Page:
Unfinished business

Jan 2, 2012

California lawmakers will return to the Capitol this week to confront many of the big issues that bedeviled them last year, including such big-ticket items as budget shortages and pension reform. The LAT's Patrick McGreevy tells the tale.


"When state lawmakers convene again Jan. 4, their plates will be filled with leftovers. Their agenda is expected to be dominated by issues that have been unresolved in the last few years: state budget problems, pension reform, a new water supply system and legalizing poker on the Internet."


"But lawmakers face a huge distraction: The 2012 elections will be the first since their districts were redrawn to make them more competitive. Many officeholders face an uncertain political future."


"The backdrop for those anxieties is the state's persistently grim financial situation. The deficit is expected to be nearly $13 billion for the new fiscal year that starts July 1."


"That is the big issue of the year, how we continue to grapple with the economic crisis," said Assembly Speaker John A. Pérez (D-Los Angeles). So officials are revisiting earlier ideas for raising money — besides increasing taxes, which Gov. Jerry Brown hopes voters will do on the November ballot."


In California courtrooms, small cases are big business as the state becomes the go-to place for class-action lawyers. The LATimes' Carol J. Williams has the story.


"Pro-business factions contend that success in petty false advertising and fraud claims like the Nutella case have made California the go-to place for trial lawyers from all over the country seeking to enrich themselves on frivolous class-action litigation."

"The state's tough consumer-protection laws and consumer-friendly courts have created what the American Tort Reform Foundation recently termed a "judicial hellhole" that delays legitimate suits from being heard and chases away jobs and investment."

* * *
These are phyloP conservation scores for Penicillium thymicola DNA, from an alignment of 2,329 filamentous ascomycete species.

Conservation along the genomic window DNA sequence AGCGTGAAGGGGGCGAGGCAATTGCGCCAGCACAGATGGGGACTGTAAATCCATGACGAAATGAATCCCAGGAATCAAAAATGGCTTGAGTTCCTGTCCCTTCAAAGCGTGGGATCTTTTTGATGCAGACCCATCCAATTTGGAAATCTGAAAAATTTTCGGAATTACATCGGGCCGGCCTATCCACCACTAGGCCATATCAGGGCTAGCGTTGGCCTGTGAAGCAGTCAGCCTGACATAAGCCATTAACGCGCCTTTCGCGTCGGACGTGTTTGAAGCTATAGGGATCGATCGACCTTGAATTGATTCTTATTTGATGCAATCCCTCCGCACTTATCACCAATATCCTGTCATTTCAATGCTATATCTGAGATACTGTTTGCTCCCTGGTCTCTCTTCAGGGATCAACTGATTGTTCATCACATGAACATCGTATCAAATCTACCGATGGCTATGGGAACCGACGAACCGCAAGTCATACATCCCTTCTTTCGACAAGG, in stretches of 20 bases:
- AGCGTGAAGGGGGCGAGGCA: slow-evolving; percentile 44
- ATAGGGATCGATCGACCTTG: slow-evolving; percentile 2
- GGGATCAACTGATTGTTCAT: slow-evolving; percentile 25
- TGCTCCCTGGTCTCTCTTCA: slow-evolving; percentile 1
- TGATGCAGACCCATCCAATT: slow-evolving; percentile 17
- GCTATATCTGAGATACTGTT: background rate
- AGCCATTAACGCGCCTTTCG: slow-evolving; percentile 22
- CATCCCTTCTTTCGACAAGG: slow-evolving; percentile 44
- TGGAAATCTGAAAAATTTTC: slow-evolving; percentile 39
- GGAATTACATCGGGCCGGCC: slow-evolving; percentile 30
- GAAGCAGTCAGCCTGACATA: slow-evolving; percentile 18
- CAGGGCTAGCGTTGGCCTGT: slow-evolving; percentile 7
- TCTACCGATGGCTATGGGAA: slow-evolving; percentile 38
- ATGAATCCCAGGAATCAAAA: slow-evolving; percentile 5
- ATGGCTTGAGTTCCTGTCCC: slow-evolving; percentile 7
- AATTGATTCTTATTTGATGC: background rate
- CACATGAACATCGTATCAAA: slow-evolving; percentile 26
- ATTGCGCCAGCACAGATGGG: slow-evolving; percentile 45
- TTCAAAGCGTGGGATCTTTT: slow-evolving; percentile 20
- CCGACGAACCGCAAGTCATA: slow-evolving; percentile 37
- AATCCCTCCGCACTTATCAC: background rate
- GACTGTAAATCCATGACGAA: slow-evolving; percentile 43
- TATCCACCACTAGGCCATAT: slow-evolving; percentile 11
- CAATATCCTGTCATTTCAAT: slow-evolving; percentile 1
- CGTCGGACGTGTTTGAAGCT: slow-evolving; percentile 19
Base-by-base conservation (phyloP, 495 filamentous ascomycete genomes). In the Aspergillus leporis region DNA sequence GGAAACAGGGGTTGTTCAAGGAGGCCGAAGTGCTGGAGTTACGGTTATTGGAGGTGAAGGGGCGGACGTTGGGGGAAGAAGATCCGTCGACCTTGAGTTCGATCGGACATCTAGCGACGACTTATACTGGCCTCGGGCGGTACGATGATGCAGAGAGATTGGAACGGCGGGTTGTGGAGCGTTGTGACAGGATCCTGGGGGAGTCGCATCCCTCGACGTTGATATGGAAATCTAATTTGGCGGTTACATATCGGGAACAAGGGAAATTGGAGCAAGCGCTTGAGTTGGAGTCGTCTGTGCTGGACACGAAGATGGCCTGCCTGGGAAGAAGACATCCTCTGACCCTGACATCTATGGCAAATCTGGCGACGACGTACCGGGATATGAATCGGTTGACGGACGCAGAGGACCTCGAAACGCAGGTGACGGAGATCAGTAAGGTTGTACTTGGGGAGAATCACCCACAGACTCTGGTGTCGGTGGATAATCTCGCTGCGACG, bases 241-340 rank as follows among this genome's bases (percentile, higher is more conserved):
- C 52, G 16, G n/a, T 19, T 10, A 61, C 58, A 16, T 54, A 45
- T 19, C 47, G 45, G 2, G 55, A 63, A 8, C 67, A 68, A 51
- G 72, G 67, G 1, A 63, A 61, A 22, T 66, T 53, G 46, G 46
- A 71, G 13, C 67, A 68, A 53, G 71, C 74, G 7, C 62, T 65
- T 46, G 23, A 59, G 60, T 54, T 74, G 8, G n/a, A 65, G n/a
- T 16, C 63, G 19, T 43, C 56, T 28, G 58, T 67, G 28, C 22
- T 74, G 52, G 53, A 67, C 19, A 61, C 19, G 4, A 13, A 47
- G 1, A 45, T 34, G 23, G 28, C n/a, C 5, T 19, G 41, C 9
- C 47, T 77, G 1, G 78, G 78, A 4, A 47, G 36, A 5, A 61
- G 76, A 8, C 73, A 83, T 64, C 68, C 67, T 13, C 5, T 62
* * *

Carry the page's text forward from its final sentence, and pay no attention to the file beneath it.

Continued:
"Lawmakers' efforts to rein in the lawsuits in recent years have been mostly thwarted by legal lobbies, and critics say the problem has intensified as court budgets grow tighter and civil cases get backlogged."

"We all pay" for cases like these "when they take up our judicial resources," said Katherine Pettibone, a lawyer and legislative director for the Civil Justice Assn. of California. "We just cut back $350 million from our state courts. This harms access to justice for everyone. Sometimes you just want to say 'pull your socks up and move on.' "


Meanwhile, highly fuel-efficient vehicles will be eligible to get green stickers to qualify for the car-pool lanes. The program gets under way this week, although so far, nobody has qualified.


From the Bee's Tony Bizjak:"Continuing its push for cleaner vehicles, California this week begins offering green decals to owners of near zero-emission cars, allowing them to drive solo in the state's carpool lanes."


"But freeway diamond lanes around Sacramento and the state won't be seeing green anytime soon: It turns out no commercially available cars on the road meet the new standards."


"The vehicles that will qualify are not likely to be seen for a few more months," said John Swanton of the California Air Resources Board. "It is not going to be a mad rush."


"State officials said that's by design. They aren't looking for the kind of land rush that came with the state's popular and somewhat controversial yellow decal program, which came to a close last June."


A new ennvironmental law to limit or halt fishing off the Southern California coast is in effect, with some 350 square miles of ocean designated as underwater marine parks.


Melissa Pamer in the Press-Telegramhas the story. "Starting today, fishing will be halted or limited in some 15 percent of Southern California's most bountiful ocean waters under a new landmark environmental protection initiative."


"From Point Conception in Santa Barbara County south to the Mexico border, more than 350 square miles of open sea will become state marine protected areas."


"These underwater parks, the result of a long-running planning process that often pitted fishermen against environmentalists in a passionate tug-of-war, are meant to protect crucial marine habitat and boost fish stocks."


"Los Angeles County will see two marine protected areas on the edges of Santa Monica Bay: off Point Vicente and Abalone Cove on the Palos Verdes Peninsula and off Point Dume in Malibu."


And from our "Whole Lot of Shakin' Goin' On" file comes the tale of the super-volcano in Europe that's ready to blow its top.


"It's lurking just 390 miles away underneath the tranquil Laacher See lake near Bonn and is capable of ejecting billions of tons of magma."


:This monster erupts every 10 to 12,000 years and last went off 12,900 years ago, so it could blow at any time."

Experts believe that if it did go off, it could lead to widespread devastation, mass evacuations and even short-term global cooling from the resulting ash cloud blocking the sun."


"The effect on the UK is hard to predict but it’s possible that large parts of southern England could be covered ash."



Get the daily Roundup
free in your e-mail

The Roundup is a daily look at the news from the editors of Capitol Weekly and AroundTheCapitol.com.
Privacy Policy